Time to Go Long GoPro?

This year has been very tumultuous for GPRO (GoPro) shares. In the first quarter we saw GPRO fall over 30% only to then rally back 50% in the second half. The real story of this year is the crash that has taken place during the end of the third quarter and into the 4th. Shares are off by 70% from their high. Arguably the reason for the fall is over concerns of the viability of GPRO’s business. Is GPRO a company or a product? Does GPRO have enough in its pipeline to sustain EPS growth for at least 3-5 years out? These is the question analysts have been asking. However, when looking at the fundamentals and technicals I think GPRO offers a good risk/reward entry here for the long-term.


Looking very basically, the most attractive thing about GPRO is its low P/E. The P/E right now stands right around 16. We usually only see PE’s this low in low growth stable names. For a stock like GPRO, which is expected to grow over 20% a year for the next 3-5 years this one metric is arguably the most bullish piece of the story. Most growth names in the market now carry PE’s from 50 to some in the few hundreds. Its PEG ratio which incorporates growth shows us a better picture. It currently stands at a projected value of 0.63. That is incredibly low for any stock. Usually a ratio below 1 means a stock is undervalued. AMBA (Amarella) is its main competitor; looking at its fundamentals we see that AMBA has a PE of over 25 but a forward PE of 17, and a PEG ratio of .91 (vs GRPO of .63). Given the relative underperformance this year of GPRO shares, from a fundamental point of view GPRO is cheaper and is fundamentally more attractive then its main competitor AMBA.


The only bullish thing technically about GPRO is its low RSI, everything else is very bearish as it in in a long term downtrend. However, when looking over the chart, you can see some similarities between it and FB (Facebook). Facebook fell below its IPO price by almost 50% and when it did analysts were incredibly bearish even though Facebook was still projected to have solid growth in the medium to long term. GPRO is in a similar situation, a fairly new company that has been demolished because of its valuation and future growth prospects. Yet, those prospects are still in tact, they are expected to have a good holiday season, and now is trading at a cheap valuation. I would much rather be a buyer ahead of the earnings season because I think the likelihood of an upside surprise is greater then the potential downside surprise. I think one reason the stock has fallen so much in Q4 is also due to tax loss selling. So this trend may continue for a few more weeks until Christmas time.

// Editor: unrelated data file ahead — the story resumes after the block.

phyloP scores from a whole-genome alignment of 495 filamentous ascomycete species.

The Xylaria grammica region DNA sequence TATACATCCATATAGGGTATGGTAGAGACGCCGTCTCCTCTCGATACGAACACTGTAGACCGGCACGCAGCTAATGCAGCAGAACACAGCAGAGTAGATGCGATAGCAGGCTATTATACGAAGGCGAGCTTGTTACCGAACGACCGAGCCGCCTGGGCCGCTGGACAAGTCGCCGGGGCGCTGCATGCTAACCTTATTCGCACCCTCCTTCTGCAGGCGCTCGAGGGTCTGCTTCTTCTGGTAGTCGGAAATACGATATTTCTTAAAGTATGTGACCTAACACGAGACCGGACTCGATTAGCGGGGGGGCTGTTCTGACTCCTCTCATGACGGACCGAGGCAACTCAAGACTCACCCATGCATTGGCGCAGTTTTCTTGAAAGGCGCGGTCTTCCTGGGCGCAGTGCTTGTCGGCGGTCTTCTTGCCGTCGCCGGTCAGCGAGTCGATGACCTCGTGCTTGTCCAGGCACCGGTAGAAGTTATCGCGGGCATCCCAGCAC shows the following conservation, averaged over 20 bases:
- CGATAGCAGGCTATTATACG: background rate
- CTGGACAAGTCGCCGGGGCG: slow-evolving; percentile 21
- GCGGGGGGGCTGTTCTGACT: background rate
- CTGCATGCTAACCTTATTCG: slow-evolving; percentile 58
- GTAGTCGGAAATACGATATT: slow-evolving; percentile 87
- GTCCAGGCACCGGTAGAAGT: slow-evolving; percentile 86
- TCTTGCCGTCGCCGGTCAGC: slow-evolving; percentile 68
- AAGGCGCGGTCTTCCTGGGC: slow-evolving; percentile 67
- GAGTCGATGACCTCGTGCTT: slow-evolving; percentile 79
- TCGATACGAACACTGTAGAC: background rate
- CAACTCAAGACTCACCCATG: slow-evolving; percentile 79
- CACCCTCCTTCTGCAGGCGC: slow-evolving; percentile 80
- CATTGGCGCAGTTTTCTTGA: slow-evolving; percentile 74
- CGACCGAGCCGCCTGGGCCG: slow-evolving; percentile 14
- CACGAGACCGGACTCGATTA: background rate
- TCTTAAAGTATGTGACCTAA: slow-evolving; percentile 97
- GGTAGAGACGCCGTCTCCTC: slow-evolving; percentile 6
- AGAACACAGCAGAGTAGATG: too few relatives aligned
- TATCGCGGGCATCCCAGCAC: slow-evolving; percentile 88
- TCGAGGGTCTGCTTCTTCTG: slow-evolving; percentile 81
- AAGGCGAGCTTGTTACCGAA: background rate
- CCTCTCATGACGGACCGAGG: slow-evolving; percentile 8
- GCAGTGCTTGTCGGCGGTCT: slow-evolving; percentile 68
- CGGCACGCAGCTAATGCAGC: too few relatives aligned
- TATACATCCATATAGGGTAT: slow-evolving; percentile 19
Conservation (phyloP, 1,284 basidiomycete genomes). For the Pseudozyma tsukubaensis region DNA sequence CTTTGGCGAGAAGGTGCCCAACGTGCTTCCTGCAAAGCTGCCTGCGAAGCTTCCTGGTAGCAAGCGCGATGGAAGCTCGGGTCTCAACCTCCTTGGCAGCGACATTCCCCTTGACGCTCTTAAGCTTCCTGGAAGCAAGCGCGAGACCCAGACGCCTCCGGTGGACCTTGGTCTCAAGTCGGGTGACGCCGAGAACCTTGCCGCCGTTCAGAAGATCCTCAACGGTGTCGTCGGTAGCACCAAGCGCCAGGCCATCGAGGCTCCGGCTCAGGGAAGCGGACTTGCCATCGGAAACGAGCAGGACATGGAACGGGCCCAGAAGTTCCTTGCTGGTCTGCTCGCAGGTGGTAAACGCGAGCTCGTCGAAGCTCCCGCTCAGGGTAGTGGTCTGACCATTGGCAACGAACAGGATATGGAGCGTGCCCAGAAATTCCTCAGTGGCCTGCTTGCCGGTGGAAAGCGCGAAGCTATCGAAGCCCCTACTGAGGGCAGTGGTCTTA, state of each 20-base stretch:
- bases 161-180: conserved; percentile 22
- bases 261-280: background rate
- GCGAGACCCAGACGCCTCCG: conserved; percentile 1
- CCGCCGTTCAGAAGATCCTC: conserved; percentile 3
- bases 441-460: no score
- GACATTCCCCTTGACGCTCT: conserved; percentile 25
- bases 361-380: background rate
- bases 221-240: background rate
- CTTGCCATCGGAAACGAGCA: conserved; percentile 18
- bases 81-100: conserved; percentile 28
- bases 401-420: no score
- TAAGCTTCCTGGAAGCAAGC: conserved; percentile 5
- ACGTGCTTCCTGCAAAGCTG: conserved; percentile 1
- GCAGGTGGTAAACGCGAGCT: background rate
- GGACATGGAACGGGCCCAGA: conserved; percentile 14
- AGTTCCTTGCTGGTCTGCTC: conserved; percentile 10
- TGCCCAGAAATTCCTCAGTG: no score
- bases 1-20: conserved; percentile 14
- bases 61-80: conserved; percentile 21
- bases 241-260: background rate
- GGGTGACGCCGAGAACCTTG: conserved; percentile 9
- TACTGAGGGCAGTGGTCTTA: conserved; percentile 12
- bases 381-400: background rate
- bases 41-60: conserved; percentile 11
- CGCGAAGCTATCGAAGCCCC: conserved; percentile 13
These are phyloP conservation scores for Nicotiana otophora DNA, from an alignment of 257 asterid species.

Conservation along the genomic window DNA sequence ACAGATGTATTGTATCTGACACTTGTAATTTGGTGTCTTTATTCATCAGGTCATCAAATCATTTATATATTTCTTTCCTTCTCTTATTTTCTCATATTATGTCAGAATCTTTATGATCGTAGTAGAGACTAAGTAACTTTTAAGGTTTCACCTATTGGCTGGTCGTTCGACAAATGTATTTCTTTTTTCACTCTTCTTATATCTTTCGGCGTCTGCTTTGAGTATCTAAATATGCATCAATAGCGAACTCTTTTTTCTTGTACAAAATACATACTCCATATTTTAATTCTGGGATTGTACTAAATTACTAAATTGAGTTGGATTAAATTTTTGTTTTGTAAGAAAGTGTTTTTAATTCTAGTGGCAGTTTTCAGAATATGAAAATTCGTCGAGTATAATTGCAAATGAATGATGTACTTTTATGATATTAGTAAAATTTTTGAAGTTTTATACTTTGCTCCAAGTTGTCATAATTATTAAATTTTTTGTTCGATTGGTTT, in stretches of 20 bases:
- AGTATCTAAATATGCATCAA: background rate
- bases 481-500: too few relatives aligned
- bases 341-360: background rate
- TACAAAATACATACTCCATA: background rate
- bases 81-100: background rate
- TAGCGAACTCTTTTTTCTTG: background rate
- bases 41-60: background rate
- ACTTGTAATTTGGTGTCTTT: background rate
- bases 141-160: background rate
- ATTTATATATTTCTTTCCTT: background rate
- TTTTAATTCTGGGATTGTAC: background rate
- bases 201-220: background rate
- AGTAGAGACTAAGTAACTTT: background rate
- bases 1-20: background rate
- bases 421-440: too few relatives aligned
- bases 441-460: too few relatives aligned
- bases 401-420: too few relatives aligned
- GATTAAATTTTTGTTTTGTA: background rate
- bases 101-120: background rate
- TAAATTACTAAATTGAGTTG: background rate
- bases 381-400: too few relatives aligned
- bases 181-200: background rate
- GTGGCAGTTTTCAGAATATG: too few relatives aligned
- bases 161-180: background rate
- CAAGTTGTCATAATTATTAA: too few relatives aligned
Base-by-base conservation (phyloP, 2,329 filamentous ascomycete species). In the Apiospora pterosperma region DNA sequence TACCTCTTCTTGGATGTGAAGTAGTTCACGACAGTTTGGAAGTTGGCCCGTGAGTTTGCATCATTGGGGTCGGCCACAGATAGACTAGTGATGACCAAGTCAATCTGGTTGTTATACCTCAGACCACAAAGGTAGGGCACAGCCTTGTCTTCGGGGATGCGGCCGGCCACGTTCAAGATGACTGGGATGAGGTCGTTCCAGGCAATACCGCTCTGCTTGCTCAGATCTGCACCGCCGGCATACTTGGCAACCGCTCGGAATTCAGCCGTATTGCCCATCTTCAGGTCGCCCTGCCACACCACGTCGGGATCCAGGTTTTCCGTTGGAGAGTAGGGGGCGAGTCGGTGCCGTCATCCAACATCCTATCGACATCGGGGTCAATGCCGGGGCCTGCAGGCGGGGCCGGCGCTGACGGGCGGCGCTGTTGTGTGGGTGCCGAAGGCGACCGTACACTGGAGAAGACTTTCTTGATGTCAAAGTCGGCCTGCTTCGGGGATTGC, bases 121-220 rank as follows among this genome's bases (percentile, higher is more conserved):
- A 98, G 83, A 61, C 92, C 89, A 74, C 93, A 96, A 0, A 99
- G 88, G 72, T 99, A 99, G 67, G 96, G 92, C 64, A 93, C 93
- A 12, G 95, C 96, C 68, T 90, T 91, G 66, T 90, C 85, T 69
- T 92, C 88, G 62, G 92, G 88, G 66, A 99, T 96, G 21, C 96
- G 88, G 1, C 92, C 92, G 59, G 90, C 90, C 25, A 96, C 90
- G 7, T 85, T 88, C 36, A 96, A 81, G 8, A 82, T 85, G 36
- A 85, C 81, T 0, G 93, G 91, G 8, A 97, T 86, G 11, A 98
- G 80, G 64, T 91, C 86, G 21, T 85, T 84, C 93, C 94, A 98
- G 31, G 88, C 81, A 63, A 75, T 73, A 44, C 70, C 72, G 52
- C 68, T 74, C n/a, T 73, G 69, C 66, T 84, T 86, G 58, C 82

I think the best way is to buy the stock rather then options. Options are extremely expensive and wont leverage gains that much. However, the way that I would use options is to write covered calls. With the IV so high one can sell calls to reduce net cost and increase their return. If one were to buy GPRO now, a covered call trade would be to buy the stock here at $20 and sell the January 23 call for $1. Should GPRO rally past $23, you would make 20% in less then 2 months, and if GPRO falls you cut your cost by 5%.

Max Ganik (Maxzak) is a 19-year-old stock and option trader. As of June 2016, Max has been a member of Option Millionaires for over 3 years, and has been a contributor for over 2 years. Max regularly writes blogs for Option Millionaires and has also presented webinars.

Max is the founder of Ganik Market Strategies. He is a member of the Leaders Investment Club. Max has been interviewed by the New York Times, CNBC, and Bloomberg TV. He was also the first high school member of the New York Society of Security Analysts. Max is currently a member of the University of Michigan's premier investment club, Michigan Interactive Investments.

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3 thoughts on “Time to Go Long GoPro?”

  1. Chart looks like more downside coming, or a sideways, range bound action. Howmuch and how long are good questions. Current Short Interest, the number I see is ~23%, or 31,848,800 shares as of 11/13/2015, most likely to drop in next reporting, ( today ? ). Institutional ownership is ~39%, which appears to have been bought 3/2015-8/2015. Will there be enough buying power, during December, to squeeze those that must cover ?

  2. In the near term, GPRO looks like dead money, or dead wood. Unless they pull a rabbit out of their hat, the only longterm catalyst I see is a buyout. GPRO may be just a one trick pony ?

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